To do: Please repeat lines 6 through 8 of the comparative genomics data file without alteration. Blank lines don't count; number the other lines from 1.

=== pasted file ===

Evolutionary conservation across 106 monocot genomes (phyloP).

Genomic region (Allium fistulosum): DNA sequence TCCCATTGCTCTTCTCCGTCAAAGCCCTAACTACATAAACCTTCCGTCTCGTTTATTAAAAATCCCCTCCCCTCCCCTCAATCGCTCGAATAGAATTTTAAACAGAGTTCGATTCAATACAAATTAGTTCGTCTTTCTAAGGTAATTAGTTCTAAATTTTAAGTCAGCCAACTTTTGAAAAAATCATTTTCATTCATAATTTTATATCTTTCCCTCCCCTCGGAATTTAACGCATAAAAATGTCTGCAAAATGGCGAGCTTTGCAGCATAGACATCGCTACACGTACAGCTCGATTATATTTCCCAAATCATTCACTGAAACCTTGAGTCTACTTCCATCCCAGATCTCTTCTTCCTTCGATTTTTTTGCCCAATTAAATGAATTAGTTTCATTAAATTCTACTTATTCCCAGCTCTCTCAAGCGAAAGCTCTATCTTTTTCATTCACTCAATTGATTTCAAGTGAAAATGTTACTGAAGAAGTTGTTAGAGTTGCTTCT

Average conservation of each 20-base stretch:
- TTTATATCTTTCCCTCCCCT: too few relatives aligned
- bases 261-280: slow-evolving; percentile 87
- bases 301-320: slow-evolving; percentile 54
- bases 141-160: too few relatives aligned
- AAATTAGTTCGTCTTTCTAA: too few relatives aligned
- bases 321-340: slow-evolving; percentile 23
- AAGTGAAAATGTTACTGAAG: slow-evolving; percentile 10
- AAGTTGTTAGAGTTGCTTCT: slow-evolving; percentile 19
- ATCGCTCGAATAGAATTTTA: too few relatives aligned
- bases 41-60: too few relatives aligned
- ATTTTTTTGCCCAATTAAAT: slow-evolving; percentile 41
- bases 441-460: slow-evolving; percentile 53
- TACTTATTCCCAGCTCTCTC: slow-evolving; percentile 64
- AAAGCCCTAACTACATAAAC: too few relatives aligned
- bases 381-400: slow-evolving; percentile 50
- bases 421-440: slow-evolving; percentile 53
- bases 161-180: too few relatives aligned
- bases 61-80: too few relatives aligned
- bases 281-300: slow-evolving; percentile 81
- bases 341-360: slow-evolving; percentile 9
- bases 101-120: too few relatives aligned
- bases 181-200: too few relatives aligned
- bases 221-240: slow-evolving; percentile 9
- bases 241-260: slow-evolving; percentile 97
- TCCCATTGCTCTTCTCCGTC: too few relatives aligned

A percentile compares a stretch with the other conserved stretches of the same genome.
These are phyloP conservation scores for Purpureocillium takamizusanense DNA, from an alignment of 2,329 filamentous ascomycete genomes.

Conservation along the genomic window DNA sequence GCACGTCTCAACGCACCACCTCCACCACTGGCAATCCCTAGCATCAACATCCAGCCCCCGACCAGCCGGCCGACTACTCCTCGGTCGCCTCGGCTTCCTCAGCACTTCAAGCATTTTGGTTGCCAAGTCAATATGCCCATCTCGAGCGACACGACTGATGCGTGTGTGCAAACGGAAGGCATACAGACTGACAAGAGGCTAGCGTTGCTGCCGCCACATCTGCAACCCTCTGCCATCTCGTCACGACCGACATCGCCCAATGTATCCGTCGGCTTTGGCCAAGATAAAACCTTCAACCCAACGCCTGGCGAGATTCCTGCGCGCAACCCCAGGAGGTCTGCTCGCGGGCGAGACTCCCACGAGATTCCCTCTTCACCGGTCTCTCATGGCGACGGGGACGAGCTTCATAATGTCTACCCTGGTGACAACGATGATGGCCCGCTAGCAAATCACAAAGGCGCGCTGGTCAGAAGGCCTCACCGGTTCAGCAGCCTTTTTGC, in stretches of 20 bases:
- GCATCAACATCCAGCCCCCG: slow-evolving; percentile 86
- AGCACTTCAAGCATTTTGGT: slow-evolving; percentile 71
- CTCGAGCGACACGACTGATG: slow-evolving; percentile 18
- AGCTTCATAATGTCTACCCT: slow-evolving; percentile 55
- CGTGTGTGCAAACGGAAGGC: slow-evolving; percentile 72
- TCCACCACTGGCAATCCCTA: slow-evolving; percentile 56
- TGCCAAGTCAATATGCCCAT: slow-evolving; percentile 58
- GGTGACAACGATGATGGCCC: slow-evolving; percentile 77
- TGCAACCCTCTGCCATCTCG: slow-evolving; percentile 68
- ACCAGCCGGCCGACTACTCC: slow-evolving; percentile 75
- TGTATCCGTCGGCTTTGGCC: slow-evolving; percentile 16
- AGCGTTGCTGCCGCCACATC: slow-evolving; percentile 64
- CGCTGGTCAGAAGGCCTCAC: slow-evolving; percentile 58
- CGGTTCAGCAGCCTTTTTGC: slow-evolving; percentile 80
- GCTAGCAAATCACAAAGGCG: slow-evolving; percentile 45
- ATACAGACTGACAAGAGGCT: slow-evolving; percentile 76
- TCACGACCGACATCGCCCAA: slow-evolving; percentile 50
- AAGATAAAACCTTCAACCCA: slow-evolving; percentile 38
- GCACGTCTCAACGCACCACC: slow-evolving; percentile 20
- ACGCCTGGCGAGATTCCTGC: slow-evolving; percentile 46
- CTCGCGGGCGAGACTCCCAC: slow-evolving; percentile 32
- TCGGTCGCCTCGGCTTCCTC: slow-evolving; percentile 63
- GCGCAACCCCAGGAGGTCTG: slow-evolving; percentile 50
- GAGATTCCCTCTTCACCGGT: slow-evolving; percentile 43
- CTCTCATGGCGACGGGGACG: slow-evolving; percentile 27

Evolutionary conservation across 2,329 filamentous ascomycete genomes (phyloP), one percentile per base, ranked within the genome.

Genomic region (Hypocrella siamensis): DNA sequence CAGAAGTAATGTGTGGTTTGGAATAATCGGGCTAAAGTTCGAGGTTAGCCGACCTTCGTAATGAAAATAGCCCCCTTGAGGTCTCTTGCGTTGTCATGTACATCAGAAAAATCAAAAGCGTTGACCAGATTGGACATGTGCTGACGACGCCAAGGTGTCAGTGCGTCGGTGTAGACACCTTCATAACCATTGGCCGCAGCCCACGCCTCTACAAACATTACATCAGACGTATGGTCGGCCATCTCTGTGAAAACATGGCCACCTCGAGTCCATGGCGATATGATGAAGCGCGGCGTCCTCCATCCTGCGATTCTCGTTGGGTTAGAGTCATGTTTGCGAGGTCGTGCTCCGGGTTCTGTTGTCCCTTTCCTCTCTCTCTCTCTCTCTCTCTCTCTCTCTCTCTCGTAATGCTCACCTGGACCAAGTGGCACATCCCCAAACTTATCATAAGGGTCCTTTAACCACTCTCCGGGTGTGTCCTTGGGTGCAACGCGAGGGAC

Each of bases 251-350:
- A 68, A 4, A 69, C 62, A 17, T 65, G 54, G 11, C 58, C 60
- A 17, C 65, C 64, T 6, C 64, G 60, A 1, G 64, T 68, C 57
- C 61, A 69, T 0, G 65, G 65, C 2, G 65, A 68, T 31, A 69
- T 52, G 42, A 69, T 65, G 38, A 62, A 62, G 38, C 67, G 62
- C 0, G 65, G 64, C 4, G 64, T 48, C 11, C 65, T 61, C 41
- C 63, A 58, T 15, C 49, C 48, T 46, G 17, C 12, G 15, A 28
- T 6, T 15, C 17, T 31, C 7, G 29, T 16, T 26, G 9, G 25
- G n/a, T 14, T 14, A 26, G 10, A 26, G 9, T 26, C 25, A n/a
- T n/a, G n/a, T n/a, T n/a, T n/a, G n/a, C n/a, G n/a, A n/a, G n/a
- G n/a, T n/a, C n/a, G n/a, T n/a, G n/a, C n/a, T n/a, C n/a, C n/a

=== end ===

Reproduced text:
- bases 301-320: slow-evolving; percentile 54
- bases 141-160: too few relatives aligned
- AAATTAGTTCGTCTTTCTAA: too few relatives aligned